Prime Minister Abe Shinzo has arrived in Trinidad and Tobago (Link - J) for a two day visit (Link), a part of his 11 day summer smash tour of five Latin American and Caribbean countries (Link). Tomorrow, he will be meeting with 14 heads of state attending the CARICOM conference, adding a big chunk to his already impressive list of meetings with heads of states. He then heads on to stops in Colombia, Chile and Brazil.
While the first visit of a prime minister of Japan to Latin America in a decade -- yes, the last Japanese premier to survive in office long enough to make such a trip was Koizumi Jun'ichiro -- should be significant in its own right, the leisurely (for Abe Shinzo) jaunt is being treated as an echo of Xi Jinping's July 15-22 visit to the region. (Link).
To be brutal but fair, the Abe visit does pale beside the Xi tour. Xi came to the region as a collaborator in the establishment of a new world order (the BRICS summit in Brazil - Link), as a big time customer of a national champions (Link), as a banking hyperpower (Link) and as a potential savior of limping, pariah economies ( Link and Link). Abe comes as a supplicant (groveling for votes for a UN Security Council non-permanent seat, which permanent member China never has to do - Link), as a top salesman of Japanese goods and services (with 70 Japanese corporate executives in tow, including the head of the Nippon Keidanren Link - J), as a celebrant of his blood ties to better, bolder times in Japan's diplomatic history (Link - J) and as a guarantor that Japan is not dilly-dallying on the Trans Pacific Partnership. (Link)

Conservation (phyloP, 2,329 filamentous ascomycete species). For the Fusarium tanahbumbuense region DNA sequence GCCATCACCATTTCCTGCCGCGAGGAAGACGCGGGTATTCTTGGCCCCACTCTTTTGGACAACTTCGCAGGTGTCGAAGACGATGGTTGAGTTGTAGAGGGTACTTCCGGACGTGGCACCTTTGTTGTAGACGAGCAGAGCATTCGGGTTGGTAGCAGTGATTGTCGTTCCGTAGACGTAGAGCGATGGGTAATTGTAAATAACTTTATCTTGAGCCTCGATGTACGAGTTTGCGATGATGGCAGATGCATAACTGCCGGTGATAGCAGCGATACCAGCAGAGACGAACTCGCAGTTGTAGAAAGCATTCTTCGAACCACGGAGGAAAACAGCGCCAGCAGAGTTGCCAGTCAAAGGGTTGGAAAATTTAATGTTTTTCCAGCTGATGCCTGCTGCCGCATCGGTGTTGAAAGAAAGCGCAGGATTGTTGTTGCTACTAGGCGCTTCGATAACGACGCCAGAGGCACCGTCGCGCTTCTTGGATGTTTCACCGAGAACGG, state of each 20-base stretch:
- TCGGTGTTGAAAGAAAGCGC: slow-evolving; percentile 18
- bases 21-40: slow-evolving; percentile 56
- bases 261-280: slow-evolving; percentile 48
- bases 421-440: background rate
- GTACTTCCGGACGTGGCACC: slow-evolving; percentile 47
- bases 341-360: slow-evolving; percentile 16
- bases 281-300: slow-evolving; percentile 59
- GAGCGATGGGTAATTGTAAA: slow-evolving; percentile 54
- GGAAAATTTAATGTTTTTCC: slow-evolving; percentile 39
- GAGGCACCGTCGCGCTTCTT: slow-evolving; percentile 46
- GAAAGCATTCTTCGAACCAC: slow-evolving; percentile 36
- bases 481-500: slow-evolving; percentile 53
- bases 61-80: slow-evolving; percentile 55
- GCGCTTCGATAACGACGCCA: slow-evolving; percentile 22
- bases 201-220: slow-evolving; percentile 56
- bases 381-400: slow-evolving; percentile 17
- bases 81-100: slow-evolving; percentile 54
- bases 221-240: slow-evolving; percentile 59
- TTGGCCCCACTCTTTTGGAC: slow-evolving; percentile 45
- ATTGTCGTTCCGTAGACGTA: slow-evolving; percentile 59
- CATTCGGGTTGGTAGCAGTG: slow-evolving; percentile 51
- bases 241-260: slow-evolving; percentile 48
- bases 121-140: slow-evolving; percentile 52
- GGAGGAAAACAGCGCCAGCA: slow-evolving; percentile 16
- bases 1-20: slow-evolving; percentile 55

Not an impressive comparison. Just in terms of striking business deals, a customer is usually far more welcome than a salesman.
However, Abe will come away from his long summer trip with his reputation for incessant activity intact. He has in 18 months in office made 23 trips abroad. Admittedly, 10 of those trips abroad were for international conferences. Still, he has touched down in at least 3 countries on a single trip 11 different times since he became premier in December 2012. By September he will set a new record for all postwar prime ministers in terms of number of foreign countries visited -- and this only from his current term, not counting the countries he visited his first 2006-07 term. (Link - J)
Maybe he should take on "The Blur" as a nickname...
Later - Clint Richards of The Diplomat delivers a more positive review of Abe's Latin Swing. (Link)
Later still - Peter Ford of The Christian Science Monitor talks to Japan-based experts regarding the Xi vs. Abe comparison, among them the prime minister's most important message sculptor. (Link)
As for the psychological underpinnings of the trip, The Japan Times offers a compilation article with yes, more Taniguchi. (Link)
Original image courtesy: Abe Shinzo official Facebook page.